Another stained faecal smear, again with large coloured blobs of cellular debris, plus purple rods of Gram-positive bacteria, and similar-sized pink rods of Gram-negative bacteria (Photo: Harrison's Bird Foods)

This is a typical case where antibiotics are often indiscriminately used without regard for the overall picture. There could be many explanations for these cultural results in a clinically healthy animal:

  • Bacteria from food may have been just ‘passing through’ the gut at the time of faeces collection.
  • Bacteria may be passed as a result of some stressor, such as a cold spell.
  • The sample may have been contaminated during collection, packaging or shipment. 
  • The laboratory may not have adequate expertise in dealing with avian microorganisms.
  • The laboratory may have made a reporting error.

Bacteriology is a complex procedure that cannot be adequately performed with a simple test. Proper culturing techniques are beyond the capabilities of most veterinary clinics (and aviculturists’ ‘labs’). Although the growing of some bacteria is easy, its relationship to the condition of the patient in question may not be clear. If smearing faeces on a blood agar plate and putting it into an incubator was the answer to diagnosing avian diseases, we would have no problems left to treat. Although many laboratories adequately perform mammalian or human microbiology, there are not yet quality standards or criteria for avian work (no longer true in 2020 - AKJ) and, unfortunately, much of the information derived from some cultures is of no value to the practitioner. Many novice veterinarians take the lab reports as ‘gospel’ and treat according to the test results, rather than treating the bird.  The physical examination, history, and results of other diagnostic tests must be interpreted in conjunction with a culture.

E coli on agar

Bacterial colonies of Escherichia coli (E. coli) growing on an agar plate

In one instance, samples from the same bird were sent simultaneously to four different laboratories. The results indicated four different bacteria (one from each lab) and recommendations for the use of three different antibiotics. Blind following of these recommendations could lead to dangerous overuse of antibiotics.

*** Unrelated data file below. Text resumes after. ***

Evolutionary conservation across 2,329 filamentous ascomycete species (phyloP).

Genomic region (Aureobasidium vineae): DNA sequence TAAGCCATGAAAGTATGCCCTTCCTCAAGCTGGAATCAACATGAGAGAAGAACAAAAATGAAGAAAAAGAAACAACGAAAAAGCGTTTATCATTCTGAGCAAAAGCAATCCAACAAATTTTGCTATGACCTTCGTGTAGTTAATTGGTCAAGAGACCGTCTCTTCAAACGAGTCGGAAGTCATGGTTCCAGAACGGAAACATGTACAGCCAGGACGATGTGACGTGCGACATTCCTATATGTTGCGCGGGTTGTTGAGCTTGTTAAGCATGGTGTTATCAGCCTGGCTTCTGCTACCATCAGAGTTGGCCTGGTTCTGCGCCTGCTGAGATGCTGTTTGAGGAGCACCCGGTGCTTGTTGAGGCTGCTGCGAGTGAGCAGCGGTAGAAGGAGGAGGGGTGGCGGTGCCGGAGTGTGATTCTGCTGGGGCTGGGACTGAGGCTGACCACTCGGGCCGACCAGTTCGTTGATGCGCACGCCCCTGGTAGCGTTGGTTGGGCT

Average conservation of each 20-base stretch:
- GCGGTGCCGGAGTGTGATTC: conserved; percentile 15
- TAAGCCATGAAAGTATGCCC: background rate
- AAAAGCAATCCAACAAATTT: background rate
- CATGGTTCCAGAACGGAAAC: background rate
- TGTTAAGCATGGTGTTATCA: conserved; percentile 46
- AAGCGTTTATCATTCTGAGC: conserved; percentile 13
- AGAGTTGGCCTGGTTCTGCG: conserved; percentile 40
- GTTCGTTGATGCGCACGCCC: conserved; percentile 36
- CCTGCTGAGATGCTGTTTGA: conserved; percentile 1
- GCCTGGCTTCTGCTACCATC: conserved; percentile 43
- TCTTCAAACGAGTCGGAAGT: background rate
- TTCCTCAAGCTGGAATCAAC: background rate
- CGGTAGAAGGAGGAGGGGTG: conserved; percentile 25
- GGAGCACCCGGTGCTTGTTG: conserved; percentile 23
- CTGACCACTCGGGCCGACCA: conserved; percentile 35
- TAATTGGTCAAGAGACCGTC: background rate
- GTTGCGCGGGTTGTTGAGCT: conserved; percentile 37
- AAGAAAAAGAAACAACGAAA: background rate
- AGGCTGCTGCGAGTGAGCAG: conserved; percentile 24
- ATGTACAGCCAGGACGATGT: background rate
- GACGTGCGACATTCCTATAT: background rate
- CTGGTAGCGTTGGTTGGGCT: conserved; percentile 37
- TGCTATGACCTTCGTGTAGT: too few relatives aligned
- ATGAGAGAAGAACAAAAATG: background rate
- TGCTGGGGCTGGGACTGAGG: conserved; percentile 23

In this author’s practice, a bacteriology culture is not one of the first diagnostic tests ordered, although it may be appropriate in some cases of a sick bird from a well-managed flock, a valuable bird, or a bird with certain clinical signs. The length of time required to get results (24-48 hours) also inhibits the selection of this diagnostic test in the face of a sick single pet parrot. I usually prefer to spend the client’s funds on blood work-ups, endoscopy or radiographs so the entire bird can be evaluated; then if bacteriology is indicated, the results can be coordinated with these other parameters. 

Isolation of Bacteria

Growth of E. coli, Proteus, Klebsiella or Enterobacter is generally  believed to indicate other underlying problems. If the culture shows truly pathogenic bacteria, such as Mycobacterium avium (T.B.), Yersinia, Pasterella or Salmonella sp., then one must find where it came from. These bacteria are reported to be the cause of some reproductive failures, yet they almost never show up on culture reports from the laboratory. More attention must be paid to how these organisms can be uncovered by the diagnostic community in live birds Then one must ask the questions, ‘Is it worth treating?’ and, ‘Should the bird be kept as a breeder?’ Many of these serious organisms are resistant to antibiotics and only partial ‘cures’ with long-term, intermittent shedding of the organisms are common. With M avium, the potential risk to humans from exposure is considered too great by most authorities to recommend treatment of an affected bird, because the disease is often fatal in man. However, it appears many birds may be harbouring anti-bodies against this organism; thus, the true clinical picture is not clear at this time. I would tend to suggest eliminating any birds from the flock that are shedding acid-fast organisms after identifying the type of organism present through use of an antibody test.

Little is known by most people dealing with parrots of the true meaning of finding gram-negative bacteria. There is also a lack of respect for the role of ‘good’ bacteria in the overall health of parrots. Because of this, many psittacines are treated unnecessarily; some are even being harmed by overuse of antibiotics, and the real underlying problem missed completely."

See also - As Sick as a Parrot